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EDWARD BROOKS, A. M., Pí. D.,
PRINCIPAL AND PROFESSOR OF MATHEMATICS IN PENNSYLVANIA STATE NORMAL
"Analysis and Synthesis -the magic wand whose touch unfolds the mysterious and
CHRISTOPHER SOWER COMPANY,
614 ARCH STREET.
Greatest Common Divisor, . .78
Difference between Dates, . 195
Rectangle, Triangle, Circle, 210
EDUCATION is progressive. The development of the popular mind is becoming the transcendent question of the day. Improvements are being made in every department, dull routine is giving way to intellectual activity, instruction is becoming a science, and teaching a profession.
This advance in education has been nownere more noticeable than in the improvements of text-books upon Arithmetic. A few years ago an unpretending little work, Colburn's Intellectual Arithmetic, was presented to the public. That little work touched Arithmetic as with the wand of an enchantress, and transformed it from a dry collection of mechanical processes to a thing of interest and beauty. It laid the foundation of that system of Mental Arithmetic which has infused a new spirit into the science of numbers, and has done more than any other influence to vitalize the methods of common school instruction in this country.
In presenting a new work upon the subject, I desire to acknowledge my obligations to this and other works which have followed it. Bringing to the task the reflection and experience of many years of educational labor, I hope to be able to present a text-book upon Arithmetic which will take an honorable position among the many valuable works upon the subject which are doing so much for the educational interests of the country. Some of the general and special features of this work will be briefly noticed.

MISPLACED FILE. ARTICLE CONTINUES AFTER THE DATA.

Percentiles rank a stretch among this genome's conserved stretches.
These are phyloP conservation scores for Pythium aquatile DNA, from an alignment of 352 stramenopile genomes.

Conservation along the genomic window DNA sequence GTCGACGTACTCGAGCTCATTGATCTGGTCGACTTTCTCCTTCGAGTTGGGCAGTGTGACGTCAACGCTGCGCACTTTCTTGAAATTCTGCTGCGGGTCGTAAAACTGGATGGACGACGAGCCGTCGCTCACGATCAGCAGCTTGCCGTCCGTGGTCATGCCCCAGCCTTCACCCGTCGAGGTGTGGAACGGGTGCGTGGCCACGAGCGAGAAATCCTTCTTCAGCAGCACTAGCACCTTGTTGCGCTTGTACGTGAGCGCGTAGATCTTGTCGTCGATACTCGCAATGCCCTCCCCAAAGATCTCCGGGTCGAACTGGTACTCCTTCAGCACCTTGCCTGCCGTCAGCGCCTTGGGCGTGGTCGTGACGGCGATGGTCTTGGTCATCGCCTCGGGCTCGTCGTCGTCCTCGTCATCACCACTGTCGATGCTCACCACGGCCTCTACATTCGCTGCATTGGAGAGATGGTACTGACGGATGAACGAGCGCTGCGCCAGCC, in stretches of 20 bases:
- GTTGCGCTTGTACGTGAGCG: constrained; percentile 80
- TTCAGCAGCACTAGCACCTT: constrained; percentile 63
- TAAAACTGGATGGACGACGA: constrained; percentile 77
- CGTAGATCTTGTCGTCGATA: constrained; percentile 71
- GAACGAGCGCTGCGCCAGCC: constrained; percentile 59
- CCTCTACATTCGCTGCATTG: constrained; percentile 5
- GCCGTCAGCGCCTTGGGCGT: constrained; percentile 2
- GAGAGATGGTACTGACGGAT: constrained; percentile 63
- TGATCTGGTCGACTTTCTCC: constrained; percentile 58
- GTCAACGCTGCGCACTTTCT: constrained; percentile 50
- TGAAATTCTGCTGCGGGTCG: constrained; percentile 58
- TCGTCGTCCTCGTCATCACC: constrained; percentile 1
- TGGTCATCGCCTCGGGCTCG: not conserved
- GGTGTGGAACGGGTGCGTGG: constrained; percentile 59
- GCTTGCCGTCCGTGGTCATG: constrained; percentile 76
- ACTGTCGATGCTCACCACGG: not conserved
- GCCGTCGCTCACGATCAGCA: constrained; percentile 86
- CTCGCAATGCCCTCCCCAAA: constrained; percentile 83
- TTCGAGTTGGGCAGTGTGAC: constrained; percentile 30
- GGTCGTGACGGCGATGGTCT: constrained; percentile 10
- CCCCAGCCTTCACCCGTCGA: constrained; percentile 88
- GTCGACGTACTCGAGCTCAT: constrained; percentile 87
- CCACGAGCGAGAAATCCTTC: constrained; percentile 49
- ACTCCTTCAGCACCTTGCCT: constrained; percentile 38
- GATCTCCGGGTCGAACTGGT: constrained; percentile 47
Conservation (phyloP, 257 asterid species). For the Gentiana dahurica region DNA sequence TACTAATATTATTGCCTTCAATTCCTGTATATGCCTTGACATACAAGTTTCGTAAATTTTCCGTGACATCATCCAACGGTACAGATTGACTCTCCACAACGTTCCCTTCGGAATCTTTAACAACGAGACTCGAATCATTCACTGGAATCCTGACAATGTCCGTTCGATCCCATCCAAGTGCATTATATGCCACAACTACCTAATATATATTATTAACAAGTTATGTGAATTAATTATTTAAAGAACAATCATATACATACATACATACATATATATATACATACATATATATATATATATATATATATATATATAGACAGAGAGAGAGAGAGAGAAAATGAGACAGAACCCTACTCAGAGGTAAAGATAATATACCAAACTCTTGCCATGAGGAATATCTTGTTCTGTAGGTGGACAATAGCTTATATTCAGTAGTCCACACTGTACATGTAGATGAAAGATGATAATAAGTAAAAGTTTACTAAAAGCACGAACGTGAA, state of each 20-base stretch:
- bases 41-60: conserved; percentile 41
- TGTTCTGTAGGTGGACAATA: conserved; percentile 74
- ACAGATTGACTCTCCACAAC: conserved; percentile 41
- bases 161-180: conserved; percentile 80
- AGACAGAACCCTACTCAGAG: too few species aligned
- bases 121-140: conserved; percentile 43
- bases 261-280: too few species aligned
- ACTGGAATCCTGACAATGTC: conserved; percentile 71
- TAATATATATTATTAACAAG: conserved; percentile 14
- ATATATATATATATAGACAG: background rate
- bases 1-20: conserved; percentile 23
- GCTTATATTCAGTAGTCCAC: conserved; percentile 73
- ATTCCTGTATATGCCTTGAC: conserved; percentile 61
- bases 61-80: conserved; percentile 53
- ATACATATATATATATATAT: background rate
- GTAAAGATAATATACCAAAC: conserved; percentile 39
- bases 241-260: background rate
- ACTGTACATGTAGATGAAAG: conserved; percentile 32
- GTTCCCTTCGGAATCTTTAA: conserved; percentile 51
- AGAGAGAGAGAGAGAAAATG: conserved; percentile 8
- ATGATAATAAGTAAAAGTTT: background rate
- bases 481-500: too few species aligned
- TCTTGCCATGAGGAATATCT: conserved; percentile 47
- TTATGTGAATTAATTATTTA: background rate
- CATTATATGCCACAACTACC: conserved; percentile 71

METHOD OF TREATMENT.-The method of treatment is both Inductive and Deductive, embracing Analysis and Synthesis. In some cases both of these methods are employed in the development of the same subject; in other cases they are combined in the same solution or explanation, and such combination is characteristic of the entire work. I have endeavored to meet the wants of both teacher and pupil, by preparing a work convenient for instruction, adapted to the natural and logical development of the mind of the pupil in the study of numbers, and containing such applications as will prepare students for the business relations of life.
ARRANGEMENT.-The arrangement of the work is believed to be strictly logical and at the same time, practical, being adapted to the natural mental growth and development of the pupil. The mottoes have been,—from the easy to the difficult, from the simple to the complex, from the known to the unknown. Care has been taken to present the simpler and